A truckload of EVGA branded graphics cards reported stolen last October has apparently surfaced on the other side of the world. The GeForce card shipment was originally swiped on its route from San Francisco to Southern California, but has now reportedly surfaced a long way from its intended destination – in Vietnam. The Vietnamese Gaming Drama Facebook group posted that a user had evidence that the stolen goods were being resold at retail (hat tip to VideoCardz for spotting it).
In the wake of the shipment heist last year, EVGA confirmed that the truck contained boxes full of graphics cards spanning the GeForce RTX 30-series product line with MSRPs between $329.99 and $1,959.99 per unit.
EVGA Product Manager Jacob Freeman appealed for information about these purloined products, providing a dedicated email address for anyone with further information regarding the perpetrators or whereabouts of the haul. Freeman warned potential buyers of the stolen goods of the criminal implications in the US. Moreover, anyone who bought or otherwise obtained one of these stolen graphics cards would not receive product support, warranties, or upgrade offers, said Freeman. Furthermore, EVGA had records of the stolen GPU serial and part numbers.
In our report of the robbery, we mused about the graphics cards which had gone missing being bought up by a crypromining outfit or being sold off via online auction or social media sales channels. However, the truth might be even more bizarre. Having arrived in Vietnam, the shipment seems to have been bought up by a major PC components retailer who offers this GeForce RTX 30 series stock with reduced 1-month warranties and lower-than-usual prices.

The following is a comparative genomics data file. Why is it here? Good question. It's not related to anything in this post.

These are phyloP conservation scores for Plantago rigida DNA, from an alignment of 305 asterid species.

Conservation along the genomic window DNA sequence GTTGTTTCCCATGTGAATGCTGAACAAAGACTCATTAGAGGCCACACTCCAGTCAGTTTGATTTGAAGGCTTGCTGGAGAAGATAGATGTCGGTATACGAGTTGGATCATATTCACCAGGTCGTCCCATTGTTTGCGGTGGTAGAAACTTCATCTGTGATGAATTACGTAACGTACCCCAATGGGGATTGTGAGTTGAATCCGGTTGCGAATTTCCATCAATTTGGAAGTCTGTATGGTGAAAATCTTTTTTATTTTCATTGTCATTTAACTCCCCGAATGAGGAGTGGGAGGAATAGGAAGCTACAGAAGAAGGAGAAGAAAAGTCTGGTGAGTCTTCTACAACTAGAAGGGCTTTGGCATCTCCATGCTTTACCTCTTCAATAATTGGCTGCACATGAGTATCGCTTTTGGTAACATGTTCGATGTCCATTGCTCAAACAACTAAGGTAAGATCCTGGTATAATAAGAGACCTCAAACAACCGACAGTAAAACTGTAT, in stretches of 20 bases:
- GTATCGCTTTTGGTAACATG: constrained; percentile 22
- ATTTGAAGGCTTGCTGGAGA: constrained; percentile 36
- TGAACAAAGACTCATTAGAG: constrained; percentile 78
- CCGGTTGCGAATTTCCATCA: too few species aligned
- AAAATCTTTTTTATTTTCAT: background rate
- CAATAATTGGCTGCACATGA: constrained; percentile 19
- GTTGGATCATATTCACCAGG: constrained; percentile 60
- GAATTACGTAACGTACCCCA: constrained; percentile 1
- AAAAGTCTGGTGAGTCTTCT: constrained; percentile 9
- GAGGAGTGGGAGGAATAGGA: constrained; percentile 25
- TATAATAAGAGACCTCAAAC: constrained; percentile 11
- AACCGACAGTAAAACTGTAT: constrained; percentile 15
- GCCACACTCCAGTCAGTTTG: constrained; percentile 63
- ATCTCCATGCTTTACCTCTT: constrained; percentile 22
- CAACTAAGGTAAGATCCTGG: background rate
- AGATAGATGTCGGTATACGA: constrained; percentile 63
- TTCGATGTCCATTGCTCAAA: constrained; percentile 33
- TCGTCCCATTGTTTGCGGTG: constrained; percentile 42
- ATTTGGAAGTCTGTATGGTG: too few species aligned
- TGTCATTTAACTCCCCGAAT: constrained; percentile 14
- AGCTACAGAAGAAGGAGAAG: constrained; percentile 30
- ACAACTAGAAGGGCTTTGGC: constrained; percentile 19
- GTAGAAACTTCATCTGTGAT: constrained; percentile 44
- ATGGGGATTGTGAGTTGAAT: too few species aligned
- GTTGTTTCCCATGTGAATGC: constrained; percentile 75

The above-linked Facebook post appears to be from a user who bought an EVGA branded GeForce RX 3080 Ti at Cong Nguyen PC store, Ho Chi Minh City branch. The user says they got the card home and installed it in a PC, but it wouldn't register with EVGA as it was "on a ban list."
The PC store is a sizable outlet in Vietnam that has previously been in its news stream for showing off crypto mining rigs stuffed with hard-to-get and often special edition Nvidia GPUs (e.g., Asus Gundam Series GPUs). Of course, the right thing to do is not to handle stolen goods, and we hope Cong Nguyen PC store gets in touch with EVGA, as it must now be aware of the provenance of this EVGA graphics card shipment if it was previously ignorant.